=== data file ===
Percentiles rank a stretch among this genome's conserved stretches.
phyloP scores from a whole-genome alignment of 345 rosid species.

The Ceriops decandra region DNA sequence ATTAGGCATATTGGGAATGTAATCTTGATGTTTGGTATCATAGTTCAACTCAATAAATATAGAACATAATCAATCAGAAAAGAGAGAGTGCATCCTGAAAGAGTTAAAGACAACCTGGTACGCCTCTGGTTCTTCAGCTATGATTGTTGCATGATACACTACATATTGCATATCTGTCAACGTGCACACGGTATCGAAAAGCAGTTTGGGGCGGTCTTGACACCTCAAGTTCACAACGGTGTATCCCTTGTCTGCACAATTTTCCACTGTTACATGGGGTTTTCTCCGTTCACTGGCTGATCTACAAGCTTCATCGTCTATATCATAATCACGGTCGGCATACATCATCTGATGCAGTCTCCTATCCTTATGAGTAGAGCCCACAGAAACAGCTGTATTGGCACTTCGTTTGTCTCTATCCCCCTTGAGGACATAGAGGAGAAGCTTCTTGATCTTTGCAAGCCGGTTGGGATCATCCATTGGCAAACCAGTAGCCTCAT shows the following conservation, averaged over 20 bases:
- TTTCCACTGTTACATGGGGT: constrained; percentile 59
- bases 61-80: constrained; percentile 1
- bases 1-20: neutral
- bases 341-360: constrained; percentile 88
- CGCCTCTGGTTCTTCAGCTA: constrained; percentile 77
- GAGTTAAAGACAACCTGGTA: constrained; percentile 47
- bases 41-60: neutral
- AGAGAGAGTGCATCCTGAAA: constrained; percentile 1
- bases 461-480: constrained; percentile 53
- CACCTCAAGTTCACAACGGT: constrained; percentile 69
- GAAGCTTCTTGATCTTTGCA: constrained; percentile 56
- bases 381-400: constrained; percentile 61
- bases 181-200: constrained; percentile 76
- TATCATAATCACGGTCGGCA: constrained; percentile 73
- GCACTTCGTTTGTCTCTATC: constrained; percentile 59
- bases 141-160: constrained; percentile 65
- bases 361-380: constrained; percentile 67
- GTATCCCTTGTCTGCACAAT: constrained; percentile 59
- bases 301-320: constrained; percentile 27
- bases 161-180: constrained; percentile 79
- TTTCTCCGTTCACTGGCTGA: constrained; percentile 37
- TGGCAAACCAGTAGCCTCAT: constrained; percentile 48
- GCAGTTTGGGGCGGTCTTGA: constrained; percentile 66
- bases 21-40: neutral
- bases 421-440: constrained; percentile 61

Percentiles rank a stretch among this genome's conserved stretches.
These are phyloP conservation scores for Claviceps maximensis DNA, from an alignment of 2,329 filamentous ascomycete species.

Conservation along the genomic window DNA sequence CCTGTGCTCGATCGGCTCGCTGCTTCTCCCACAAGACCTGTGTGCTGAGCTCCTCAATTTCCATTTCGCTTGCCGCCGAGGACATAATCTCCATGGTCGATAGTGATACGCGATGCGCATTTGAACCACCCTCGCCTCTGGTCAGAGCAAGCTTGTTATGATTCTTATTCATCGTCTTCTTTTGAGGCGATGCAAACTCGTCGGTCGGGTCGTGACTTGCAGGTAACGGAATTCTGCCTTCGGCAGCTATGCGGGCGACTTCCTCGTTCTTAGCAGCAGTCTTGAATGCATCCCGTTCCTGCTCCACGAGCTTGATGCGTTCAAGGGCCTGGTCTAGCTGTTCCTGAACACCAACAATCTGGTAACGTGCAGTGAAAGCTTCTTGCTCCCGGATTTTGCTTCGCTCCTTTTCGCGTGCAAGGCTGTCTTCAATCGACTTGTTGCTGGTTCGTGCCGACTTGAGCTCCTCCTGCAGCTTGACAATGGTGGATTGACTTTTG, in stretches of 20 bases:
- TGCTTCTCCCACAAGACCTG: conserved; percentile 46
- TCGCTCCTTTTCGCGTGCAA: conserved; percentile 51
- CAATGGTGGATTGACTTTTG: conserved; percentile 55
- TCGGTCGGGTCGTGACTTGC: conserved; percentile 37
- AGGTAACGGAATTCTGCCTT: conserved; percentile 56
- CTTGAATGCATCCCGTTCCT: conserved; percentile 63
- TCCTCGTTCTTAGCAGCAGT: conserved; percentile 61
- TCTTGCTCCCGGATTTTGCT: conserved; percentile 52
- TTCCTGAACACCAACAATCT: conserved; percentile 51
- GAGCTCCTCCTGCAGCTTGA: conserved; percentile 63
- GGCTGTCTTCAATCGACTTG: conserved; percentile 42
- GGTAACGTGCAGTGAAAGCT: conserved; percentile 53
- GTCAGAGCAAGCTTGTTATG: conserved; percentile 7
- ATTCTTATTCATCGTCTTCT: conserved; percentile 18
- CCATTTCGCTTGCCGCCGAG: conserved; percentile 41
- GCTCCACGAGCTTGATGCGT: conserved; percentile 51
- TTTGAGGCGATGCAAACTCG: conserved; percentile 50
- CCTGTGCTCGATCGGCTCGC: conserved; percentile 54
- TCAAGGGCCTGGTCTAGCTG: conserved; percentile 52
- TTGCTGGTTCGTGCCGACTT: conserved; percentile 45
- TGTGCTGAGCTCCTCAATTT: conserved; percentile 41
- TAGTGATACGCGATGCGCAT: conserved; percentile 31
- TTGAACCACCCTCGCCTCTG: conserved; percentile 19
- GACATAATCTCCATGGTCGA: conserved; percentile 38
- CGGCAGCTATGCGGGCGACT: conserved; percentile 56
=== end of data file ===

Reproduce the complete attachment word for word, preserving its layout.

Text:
Percentiles rank a stretch among this genome's conserved stretches.
phyloP scores from a whole-genome alignment of 345 rosid species.

The Ceriops decandra region DNA sequence ATTAGGCATATTGGGAATGTAATCTTGATGTTTGGTATCATAGTTCAACTCAATAAATATAGAACATAATCAATCAGAAAAGAGAGAGTGCATCCTGAAAGAGTTAAAGACAACCTGGTACGCCTCTGGTTCTTCAGCTATGATTGTTGCATGATACACTACATATTGCATATCTGTCAACGTGCACACGGTATCGAAAAGCAGTTTGGGGCGGTCTTGACACCTCAAGTTCACAACGGTGTATCCCTTGTCTGCACAATTTTCCACTGTTACATGGGGTTTTCTCCGTTCACTGGCTGATCTACAAGCTTCATCGTCTATATCATAATCACGGTCGGCATACATCATCTGATGCAGTCTCCTATCCTTATGAGTAGAGCCCACAGAAACAGCTGTATTGGCACTTCGTTTGTCTCTATCCCCCTTGAGGACATAGAGGAGAAGCTTCTTGATCTTTGCAAGCCGGTTGGGATCATCCATTGGCAAACCAGTAGCCTCAT shows the following conservation, averaged over 20 bases:
- TTTCCACTGTTACATGGGGT: constrained; percentile 59
- bases 61-80: constrained; percentile 1
- bases 1-20: neutral
- bases 341-360: constrained; percentile 88
- CGCCTCTGGTTCTTCAGCTA: constrained; percentile 77
- GAGTTAAAGACAACCTGGTA: constrained; percentile 47
- bases 41-60: neutral
- AGAGAGAGTGCATCCTGAAA: constrained; percentile 1
- bases 461-480: constrained; percentile 53
- CACCTCAAGTTCACAACGGT: constrained; percentile 69
- GAAGCTTCTTGATCTTTGCA: constrained; percentile 56
- bases 381-400: constrained; percentile 61
- bases 181-200: constrained; percentile 76
- TATCATAATCACGGTCGGCA: constrained; percentile 73
- GCACTTCGTTTGTCTCTATC: constrained; percentile 59
- bases 141-160: constrained; percentile 65
- bases 361-380: constrained; percentile 67
- GTATCCCTTGTCTGCACAAT: constrained; percentile 59
- bases 301-320: constrained; percentile 27
- bases 161-180: constrained; percentile 79
- TTTCTCCGTTCACTGGCTGA: constrained; percentile 37
- TGGCAAACCAGTAGCCTCAT: constrained; percentile 48
- GCAGTTTGGGGCGGTCTTGA: constrained; percentile 66
- bases 21-40: neutral
- bases 421-440: constrained; percentile 61

Percentiles rank a stretch among this genome's conserved stretches.
These are phyloP conservation scores for Claviceps maximensis DNA, from an alignment of 2,329 filamentous ascomycete species.

Conservation along the genomic window DNA sequence CCTGTGCTCGATCGGCTCGCTGCTTCTCCCACAAGACCTGTGTGCTGAGCTCCTCAATTTCCATTTCGCTTGCCGCCGAGGACATAATCTCCATGGTCGATAGTGATACGCGATGCGCATTTGAACCACCCTCGCCTCTGGTCAGAGCAAGCTTGTTATGATTCTTATTCATCGTCTTCTTTTGAGGCGATGCAAACTCGTCGGTCGGGTCGTGACTTGCAGGTAACGGAATTCTGCCTTCGGCAGCTATGCGGGCGACTTCCTCGTTCTTAGCAGCAGTCTTGAATGCATCCCGTTCCTGCTCCACGAGCTTGATGCGTTCAAGGGCCTGGTCTAGCTGTTCCTGAACACCAACAATCTGGTAACGTGCAGTGAAAGCTTCTTGCTCCCGGATTTTGCTTCGCTCCTTTTCGCGTGCAAGGCTGTCTTCAATCGACTTGTTGCTGGTTCGTGCCGACTTGAGCTCCTCCTGCAGCTTGACAATGGTGGATTGACTTTTG, in stretches of 20 bases:
- TGCTTCTCCCACAAGACCTG: conserved; percentile 46
- TCGCTCCTTTTCGCGTGCAA: conserved; percentile 51
- CAATGGTGGATTGACTTTTG: conserved; percentile 55
- TCGGTCGGGTCGTGACTTGC: conserved; percentile 37
- AGGTAACGGAATTCTGCCTT: conserved; percentile 56
- CTTGAATGCATCCCGTTCCT: conserved; percentile 63
- TCCTCGTTCTTAGCAGCAGT: conserved; percentile 61
- TCTTGCTCCCGGATTTTGCT: conserved; percentile 52
- TTCCTGAACACCAACAATCT: conserved; percentile 51
- GAGCTCCTCCTGCAGCTTGA: conserved; percentile 63
- GGCTGTCTTCAATCGACTTG: conserved; percentile 42
- GGTAACGTGCAGTGAAAGCT: conserved; percentile 53
- GTCAGAGCAAGCTTGTTATG: conserved; percentile 7
- ATTCTTATTCATCGTCTTCT: conserved; percentile 18
- CCATTTCGCTTGCCGCCGAG: conserved; percentile 41
- GCTCCACGAGCTTGATGCGT: conserved; percentile 51
- TTTGAGGCGATGCAAACTCG: conserved; percentile 50
- CCTGTGCTCGATCGGCTCGC: conserved; percentile 54
- TCAAGGGCCTGGTCTAGCTG: conserved; percentile 52
- TTGCTGGTTCGTGCCGACTT: conserved; percentile 45
- TGTGCTGAGCTCCTCAATTT: conserved; percentile 41
- TAGTGATACGCGATGCGCAT: conserved; percentile 31
- TTGAACCACCCTCGCCTCTG: conserved; percentile 19
- GACATAATCTCCATGGTCGA: conserved; percentile 38
- CGGCAGCTATGCGGGCGACT: conserved; percentile 56